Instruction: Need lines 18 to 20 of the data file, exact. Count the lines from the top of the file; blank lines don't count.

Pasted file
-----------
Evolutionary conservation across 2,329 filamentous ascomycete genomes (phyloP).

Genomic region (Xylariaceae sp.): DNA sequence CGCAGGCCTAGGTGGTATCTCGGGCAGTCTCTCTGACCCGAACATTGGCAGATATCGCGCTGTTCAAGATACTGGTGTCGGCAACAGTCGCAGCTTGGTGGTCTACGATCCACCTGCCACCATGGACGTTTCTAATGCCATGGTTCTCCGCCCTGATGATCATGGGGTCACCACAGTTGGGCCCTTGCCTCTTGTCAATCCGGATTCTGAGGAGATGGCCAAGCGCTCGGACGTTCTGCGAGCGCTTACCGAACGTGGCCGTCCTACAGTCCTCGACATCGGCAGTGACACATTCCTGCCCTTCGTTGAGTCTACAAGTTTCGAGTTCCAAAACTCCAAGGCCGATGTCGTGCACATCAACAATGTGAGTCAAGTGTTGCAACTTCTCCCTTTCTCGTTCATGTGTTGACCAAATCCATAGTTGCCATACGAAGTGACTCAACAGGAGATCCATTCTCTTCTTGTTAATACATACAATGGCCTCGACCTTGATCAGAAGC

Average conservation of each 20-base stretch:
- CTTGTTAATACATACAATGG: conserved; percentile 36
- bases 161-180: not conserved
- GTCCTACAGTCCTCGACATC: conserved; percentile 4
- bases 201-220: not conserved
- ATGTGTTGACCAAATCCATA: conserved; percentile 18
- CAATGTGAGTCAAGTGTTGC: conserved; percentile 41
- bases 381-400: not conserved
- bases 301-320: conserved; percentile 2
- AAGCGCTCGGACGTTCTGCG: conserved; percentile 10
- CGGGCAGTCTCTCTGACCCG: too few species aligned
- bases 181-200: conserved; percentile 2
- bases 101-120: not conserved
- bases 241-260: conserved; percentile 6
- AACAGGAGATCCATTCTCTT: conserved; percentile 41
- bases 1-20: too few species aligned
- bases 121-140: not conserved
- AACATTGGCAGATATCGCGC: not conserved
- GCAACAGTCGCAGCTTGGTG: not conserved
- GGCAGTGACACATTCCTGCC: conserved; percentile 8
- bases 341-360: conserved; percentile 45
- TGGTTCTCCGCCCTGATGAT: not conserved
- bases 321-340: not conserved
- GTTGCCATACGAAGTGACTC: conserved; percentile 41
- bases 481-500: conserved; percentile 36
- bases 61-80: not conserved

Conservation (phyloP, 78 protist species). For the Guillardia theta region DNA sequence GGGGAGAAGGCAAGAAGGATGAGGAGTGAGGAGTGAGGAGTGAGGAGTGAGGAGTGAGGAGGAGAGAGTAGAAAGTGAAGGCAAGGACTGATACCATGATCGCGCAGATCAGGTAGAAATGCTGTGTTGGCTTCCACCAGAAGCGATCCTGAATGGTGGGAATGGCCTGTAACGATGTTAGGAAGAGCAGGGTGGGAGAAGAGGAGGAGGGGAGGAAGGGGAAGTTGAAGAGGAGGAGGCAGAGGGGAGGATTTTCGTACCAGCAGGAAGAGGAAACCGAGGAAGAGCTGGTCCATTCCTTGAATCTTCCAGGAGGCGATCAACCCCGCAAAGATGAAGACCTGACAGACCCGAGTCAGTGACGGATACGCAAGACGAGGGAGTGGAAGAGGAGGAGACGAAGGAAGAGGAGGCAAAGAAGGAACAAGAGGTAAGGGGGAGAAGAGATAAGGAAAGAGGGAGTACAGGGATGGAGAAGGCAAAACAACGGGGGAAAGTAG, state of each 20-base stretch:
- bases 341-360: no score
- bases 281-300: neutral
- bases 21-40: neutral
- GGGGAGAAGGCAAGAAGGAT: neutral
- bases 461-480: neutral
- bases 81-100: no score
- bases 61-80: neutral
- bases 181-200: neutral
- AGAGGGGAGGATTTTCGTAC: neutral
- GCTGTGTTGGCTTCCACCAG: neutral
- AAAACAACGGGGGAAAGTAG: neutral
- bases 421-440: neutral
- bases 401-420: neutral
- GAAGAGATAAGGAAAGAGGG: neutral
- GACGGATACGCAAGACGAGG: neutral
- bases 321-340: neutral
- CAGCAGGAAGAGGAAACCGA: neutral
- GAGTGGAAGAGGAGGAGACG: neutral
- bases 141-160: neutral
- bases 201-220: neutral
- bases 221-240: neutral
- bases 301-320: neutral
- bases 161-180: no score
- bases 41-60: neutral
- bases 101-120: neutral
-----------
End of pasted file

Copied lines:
- bases 1-20: too few species aligned
- bases 121-140: not conserved
- AACATTGGCAGATATCGCGC: not conserved